She said: ‘Okay, we don’t want to go into details Graham at breakfast time, obviously, because it’s upsetting for people anyway and I know it’s a difficult thing for you to talk about.’

Mansfield, a retired baggage handler, went on to describe how his wife had wanted to end her life as she had become too weak to walk up the stairs of their home in Hale, Greater Manchester.

He was spared jail last week after telling a jury he killed his terminally-ill partner of 40 years in an ‘act of love’.

Sentencing him, Mr Justice Goose told the defendant: ‘The circumstances of this case are a tragedy for you and are exceptional in the experiences of this court.  You were under immense emotional pressure.

‘I am entirely satisfied that you acted out of love for your wife.’

On March 22, the couple drove to Buxton and Macclesfield to find a ‘quiet’ and ‘convenient’ place to carry out the pact, but instead decided to use their garden the following day.

On the morning of March 24, he was found lying in a pool of blood at the couple’s home in Hale, Greater Manchester, while the body of Mrs Mansfield was slumped in a chair at the bottom of their garden. 

Police and paramedics attended the semi-detached property in Canterbury Road after Mansfield dialled 999 and told the operator he had killed his wife of 40 years at 9pm the previous day before trying to kill himself.

Also discovered nearby were two bricks on top of a plastic wallet containing a note written by the defendant for the police.

Mansfield outside Manchester Crown Court after being handed a suspended prison sentence on Thursday

Mansfield outside Manchester Crown Court after being handed a suspended prison sentence on Thursday

The court was told two notes to loved ones were found at the house after Mrs Mansfield died. Pictured: Police investigators outside the Mansfield's home in Hale in March last year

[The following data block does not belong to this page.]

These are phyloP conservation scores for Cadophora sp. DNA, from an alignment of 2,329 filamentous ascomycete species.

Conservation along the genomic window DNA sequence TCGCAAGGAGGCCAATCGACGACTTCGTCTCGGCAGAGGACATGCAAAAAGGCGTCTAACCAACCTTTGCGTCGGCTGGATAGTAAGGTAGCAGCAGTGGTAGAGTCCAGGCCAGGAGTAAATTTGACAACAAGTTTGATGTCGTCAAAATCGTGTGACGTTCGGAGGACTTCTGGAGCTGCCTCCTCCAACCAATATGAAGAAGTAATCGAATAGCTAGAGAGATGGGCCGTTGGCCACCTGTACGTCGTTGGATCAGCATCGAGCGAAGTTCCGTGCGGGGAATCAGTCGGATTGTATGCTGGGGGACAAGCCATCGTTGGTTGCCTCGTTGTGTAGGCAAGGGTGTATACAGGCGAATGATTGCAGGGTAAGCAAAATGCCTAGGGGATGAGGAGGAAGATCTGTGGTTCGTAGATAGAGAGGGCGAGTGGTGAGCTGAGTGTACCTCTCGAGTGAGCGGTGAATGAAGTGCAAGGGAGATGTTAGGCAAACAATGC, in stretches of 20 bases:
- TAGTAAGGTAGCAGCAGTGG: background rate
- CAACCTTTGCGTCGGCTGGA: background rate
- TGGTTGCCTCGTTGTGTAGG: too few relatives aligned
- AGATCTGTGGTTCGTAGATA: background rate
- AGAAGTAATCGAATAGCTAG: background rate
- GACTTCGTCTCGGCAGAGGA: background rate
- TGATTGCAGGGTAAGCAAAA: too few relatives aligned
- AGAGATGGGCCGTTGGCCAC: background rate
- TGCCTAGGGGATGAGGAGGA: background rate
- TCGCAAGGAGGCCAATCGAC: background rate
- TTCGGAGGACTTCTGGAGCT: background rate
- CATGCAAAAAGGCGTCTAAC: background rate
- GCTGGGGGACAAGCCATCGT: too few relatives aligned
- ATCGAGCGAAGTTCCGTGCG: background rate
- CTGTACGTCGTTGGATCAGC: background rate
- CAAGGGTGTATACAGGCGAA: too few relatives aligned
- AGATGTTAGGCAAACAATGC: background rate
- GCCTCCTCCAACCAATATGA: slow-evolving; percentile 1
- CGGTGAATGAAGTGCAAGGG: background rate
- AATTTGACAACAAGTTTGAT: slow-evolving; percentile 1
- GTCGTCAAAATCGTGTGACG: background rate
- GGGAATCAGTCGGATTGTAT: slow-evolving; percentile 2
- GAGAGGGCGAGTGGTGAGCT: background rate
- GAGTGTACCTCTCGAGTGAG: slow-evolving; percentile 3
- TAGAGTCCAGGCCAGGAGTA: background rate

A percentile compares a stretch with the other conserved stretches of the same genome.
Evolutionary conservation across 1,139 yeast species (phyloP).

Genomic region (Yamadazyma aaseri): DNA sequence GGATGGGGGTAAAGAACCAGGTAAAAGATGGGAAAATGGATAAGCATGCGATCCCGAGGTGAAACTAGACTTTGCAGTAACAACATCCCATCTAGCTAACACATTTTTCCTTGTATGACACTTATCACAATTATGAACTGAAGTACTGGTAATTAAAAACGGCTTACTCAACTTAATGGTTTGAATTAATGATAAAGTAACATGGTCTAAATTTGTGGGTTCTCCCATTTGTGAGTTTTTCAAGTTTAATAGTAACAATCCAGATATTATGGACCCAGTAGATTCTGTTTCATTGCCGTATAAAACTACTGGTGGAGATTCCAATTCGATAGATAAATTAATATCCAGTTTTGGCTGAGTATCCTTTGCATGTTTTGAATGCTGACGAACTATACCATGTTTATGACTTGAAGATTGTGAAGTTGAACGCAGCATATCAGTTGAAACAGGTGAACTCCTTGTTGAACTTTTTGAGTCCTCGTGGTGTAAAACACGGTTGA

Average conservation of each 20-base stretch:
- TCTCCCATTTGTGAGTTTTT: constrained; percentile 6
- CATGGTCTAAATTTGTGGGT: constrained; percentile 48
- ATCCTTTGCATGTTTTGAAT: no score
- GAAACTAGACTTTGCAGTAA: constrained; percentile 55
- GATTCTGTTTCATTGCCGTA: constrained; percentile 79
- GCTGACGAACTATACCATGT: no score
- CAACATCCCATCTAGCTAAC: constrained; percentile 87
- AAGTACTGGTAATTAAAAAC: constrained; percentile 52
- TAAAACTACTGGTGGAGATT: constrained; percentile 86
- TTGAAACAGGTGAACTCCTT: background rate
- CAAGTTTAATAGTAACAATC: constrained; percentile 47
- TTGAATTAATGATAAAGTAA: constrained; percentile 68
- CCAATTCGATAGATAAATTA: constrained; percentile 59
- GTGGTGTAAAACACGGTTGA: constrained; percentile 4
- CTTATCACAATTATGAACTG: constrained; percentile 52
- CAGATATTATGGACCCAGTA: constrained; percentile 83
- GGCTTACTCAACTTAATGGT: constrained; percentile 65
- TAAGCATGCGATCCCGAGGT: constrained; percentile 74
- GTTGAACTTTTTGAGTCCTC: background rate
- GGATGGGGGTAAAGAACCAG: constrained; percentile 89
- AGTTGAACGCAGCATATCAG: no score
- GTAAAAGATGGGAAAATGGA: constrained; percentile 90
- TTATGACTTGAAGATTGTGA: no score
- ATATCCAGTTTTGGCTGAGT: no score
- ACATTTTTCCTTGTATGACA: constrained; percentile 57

The court was told two notes to loved ones were found at the house after Mrs Mansfield died. Pictured: Police investigators outside the Mansfield’s home in Hale in March last year

‘We have decided to take our own lives’, it said, giving instructions on where to find his house keys and how to contact his sister, the court heard.

Another note written by Mansfield, addressed to his family, was found in an envelope in the house.

It read: ‘We are sorry to burden you with this but there is no other way. We made a pact that when it got too bad for Dyanne we would end it.

‘I couldn’t bear to live without Dyanne and as the months progressed and as things got worse, it only reinforced our decision that the time has arrived. We hope you all understand.

‘Don’t get too upset. We have had a wonderful and happy life together.’

Police went on to speak to the couple’s family, friends and neighbours, who spoke favourably about the defendant and his ‘unswerving devotion’ to his wife.

Some even expressed no surprise at the suggestion that he had killed her as part of a suicide pact, jurors heard.